First proposed gun control laws coming from Senate
Four new gun control laws were under consideration on Thursday in the Senate, but a key provision on background checks appears to be stalled.
The Senate is considering separate bills on assault weapons and ammunition clips; more money for schools to buy safety equipment; and universal background checks.
Stricter laws on gun trafficking were approved by the Judiciary Committee on Thursday morning.
The widely anticipated law on background checks seems in danger, but Republican Tom Coburn of Oklahoma hinted on Thursday that a deal could still be reached.
Democratic Senator Chuck Schumer had broken off talks with Coburn on Wednesday. The two were part of a four-person team trying to broker a compromise deal on background checks.
On an MSNBC talk show, Coburn said negotiations still could be fruitful. He said one sticking point is the logistics of tracking gun transfers.
“I think we’ll ultimately get there even though, you know, the outside groups aren’t comfortable with it yet,” he said.
Schumer, Coburn, Democrat Joe Manchin of West Virginia, and Republican Mark Kirk of Illinois had been concentrating on closing the “gun show loophole,” a provision that excludes background checks for sales at private events.
Instead, Schumer will press on by offering a tougher bill he previously crafted on background checks. But Manchin and Kirk said on Wednesday they would oppose the effort to put that bill in as a “placeholder” until a compromise can be negotiated.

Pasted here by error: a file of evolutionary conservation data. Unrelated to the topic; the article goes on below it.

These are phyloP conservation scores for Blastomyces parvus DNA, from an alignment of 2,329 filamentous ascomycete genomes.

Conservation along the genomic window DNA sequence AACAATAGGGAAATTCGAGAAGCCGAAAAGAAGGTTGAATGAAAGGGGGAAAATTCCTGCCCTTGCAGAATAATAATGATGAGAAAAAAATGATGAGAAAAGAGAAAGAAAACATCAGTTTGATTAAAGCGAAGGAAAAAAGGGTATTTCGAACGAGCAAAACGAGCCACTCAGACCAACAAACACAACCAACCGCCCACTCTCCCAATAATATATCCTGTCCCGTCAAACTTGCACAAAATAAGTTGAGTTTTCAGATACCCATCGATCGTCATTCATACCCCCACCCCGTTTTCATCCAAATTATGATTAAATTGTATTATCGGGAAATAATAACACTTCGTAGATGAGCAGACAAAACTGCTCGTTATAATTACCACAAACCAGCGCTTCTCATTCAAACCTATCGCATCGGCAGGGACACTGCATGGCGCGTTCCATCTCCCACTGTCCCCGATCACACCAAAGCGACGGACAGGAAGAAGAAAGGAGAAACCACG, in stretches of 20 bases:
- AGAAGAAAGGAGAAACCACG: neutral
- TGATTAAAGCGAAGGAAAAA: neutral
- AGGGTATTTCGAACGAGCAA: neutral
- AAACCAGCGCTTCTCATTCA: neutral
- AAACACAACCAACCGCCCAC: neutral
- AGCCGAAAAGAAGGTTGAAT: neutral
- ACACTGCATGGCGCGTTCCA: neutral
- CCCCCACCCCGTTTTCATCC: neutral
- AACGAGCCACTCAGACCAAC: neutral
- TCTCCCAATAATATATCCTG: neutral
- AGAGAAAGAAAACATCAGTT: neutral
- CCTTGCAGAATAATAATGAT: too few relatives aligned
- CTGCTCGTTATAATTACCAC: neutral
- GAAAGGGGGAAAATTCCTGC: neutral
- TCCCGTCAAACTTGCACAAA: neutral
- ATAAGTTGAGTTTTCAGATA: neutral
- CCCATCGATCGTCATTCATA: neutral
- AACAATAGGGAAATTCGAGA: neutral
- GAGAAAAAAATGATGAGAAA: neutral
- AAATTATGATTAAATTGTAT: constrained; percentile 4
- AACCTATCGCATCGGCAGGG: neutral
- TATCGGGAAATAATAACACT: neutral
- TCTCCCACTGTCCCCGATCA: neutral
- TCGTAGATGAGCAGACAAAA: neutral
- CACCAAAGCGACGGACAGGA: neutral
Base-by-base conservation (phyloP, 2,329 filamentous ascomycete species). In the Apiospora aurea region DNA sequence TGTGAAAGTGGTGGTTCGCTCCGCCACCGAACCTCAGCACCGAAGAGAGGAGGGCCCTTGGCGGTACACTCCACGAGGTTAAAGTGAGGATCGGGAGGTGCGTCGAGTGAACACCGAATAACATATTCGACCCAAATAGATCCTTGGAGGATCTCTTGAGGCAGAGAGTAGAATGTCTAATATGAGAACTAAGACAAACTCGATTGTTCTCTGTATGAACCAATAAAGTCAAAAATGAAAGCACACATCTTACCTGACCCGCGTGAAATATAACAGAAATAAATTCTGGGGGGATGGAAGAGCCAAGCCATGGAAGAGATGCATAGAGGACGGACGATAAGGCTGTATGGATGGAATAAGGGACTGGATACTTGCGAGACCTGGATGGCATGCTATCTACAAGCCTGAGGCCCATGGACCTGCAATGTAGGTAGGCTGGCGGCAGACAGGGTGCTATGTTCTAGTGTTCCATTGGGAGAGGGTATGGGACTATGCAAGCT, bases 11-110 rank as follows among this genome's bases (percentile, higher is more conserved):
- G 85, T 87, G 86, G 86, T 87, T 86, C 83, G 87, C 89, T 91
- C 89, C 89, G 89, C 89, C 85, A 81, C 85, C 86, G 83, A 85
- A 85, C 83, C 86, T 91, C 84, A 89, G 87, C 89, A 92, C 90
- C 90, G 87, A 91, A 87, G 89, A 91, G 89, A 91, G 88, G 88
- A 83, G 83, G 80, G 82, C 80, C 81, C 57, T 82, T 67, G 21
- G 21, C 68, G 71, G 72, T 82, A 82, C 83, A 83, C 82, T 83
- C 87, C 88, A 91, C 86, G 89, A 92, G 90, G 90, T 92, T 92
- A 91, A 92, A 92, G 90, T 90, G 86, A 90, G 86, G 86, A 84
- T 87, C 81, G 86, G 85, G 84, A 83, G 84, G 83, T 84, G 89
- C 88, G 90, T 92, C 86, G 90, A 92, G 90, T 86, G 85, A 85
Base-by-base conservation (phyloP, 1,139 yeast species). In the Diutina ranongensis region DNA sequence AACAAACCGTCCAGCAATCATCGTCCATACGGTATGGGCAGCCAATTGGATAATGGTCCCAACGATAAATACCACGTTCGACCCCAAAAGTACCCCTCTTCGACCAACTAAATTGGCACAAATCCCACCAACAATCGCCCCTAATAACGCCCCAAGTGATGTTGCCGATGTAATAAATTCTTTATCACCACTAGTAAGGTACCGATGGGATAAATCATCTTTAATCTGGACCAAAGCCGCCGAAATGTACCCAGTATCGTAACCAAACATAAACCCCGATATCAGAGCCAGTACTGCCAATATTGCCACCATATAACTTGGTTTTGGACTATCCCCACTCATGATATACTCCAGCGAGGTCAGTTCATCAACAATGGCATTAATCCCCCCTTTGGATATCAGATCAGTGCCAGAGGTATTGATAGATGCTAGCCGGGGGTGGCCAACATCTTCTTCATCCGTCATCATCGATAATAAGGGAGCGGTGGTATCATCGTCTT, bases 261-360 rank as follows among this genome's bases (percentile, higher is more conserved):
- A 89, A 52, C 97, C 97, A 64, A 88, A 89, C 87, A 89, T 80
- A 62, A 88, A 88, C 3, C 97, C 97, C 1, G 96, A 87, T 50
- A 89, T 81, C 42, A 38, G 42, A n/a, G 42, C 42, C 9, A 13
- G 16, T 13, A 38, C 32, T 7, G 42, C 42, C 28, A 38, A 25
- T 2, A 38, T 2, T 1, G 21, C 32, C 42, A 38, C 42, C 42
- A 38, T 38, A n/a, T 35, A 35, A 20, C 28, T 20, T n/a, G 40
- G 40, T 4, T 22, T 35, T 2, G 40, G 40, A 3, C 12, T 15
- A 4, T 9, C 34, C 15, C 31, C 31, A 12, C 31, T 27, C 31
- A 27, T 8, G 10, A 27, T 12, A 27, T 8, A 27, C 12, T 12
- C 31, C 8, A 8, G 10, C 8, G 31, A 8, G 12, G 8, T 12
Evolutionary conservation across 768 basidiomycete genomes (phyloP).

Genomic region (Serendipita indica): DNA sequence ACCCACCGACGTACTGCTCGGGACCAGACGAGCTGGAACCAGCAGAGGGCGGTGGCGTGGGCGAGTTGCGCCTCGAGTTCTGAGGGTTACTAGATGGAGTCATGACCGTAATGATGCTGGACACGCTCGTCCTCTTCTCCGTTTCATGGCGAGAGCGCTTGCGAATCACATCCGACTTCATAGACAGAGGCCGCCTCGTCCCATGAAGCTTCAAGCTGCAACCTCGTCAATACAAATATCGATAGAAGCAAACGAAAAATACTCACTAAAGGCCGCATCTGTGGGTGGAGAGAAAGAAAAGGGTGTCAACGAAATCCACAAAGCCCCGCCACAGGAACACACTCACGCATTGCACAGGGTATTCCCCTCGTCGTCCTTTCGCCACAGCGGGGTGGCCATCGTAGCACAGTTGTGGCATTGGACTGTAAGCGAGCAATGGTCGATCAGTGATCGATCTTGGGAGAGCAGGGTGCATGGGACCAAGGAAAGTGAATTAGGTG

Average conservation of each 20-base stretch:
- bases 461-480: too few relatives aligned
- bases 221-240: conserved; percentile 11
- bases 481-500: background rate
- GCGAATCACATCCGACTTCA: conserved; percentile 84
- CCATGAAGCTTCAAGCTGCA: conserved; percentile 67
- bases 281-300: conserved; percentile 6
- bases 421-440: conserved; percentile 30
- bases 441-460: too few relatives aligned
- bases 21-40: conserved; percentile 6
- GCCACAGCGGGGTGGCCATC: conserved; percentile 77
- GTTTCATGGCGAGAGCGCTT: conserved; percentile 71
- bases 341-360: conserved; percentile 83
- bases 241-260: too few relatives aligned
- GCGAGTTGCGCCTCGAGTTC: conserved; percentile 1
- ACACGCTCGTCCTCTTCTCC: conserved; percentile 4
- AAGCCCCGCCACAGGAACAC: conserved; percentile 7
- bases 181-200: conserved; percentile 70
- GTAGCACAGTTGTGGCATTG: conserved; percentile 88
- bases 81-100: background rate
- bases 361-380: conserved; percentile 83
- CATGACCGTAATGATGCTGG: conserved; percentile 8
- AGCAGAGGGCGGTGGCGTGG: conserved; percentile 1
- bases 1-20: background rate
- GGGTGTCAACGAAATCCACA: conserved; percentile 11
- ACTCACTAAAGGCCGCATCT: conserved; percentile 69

“We are committed to continuing to work in a bipartisan effort with Senators Schumer, Coburn and others in order to find a commonsense solution for enhanced background checks, however, Senator Schumer’s current proposal is one we cannot support as it stands today,” the two senators said in a statement.
The Washington Post said that Manchin and Kirk were working toward getting Republican support for the compromise they had negotiated with Schumer.
Last week, Coburn said that progress was stalled over whether people who sell guns directly to others should be required to keep records of the sale, in the same way that licensed dealers handle a transaction. Coburn said that was a deal breaker for an expanded background check law.
Some Democrats believe keeping records of private sales is needed because current federal law requires licensed gun dealers to keep similar records.
Since the tragic shooting in Newtown, Connecticut, in December 2012, President Barack Obama and Vice President Joe Biden have pressed for expanded gun violence measures in several areas.
It’s unlikely that there is enough support currently in Congress to pass legislation to ban assault weapons and high-capacity gun clips.
Last month, Constitution Daily looked at polling questions on guns from nine different sources, including Fox News, NBC, ABC, Pew Research, and Gallup. On average, 89 percent of those people polled wanted expanded background checks.
Representative Robert W. Goodlatte, a Republican from Virginia and chairman of the House Judiciary Committee, said he would oppose expanded background checks.
The National Rifle Association also is on record opposing expanding background checks.
The NRA and Goodlatte are opposed to a record-keeping requirement for private gun sales because they believe it will lead to a national gun registry. Democrats counter that a national gun registry is illegal and that their efforts are in good faith to make sure background checks are enforced better.
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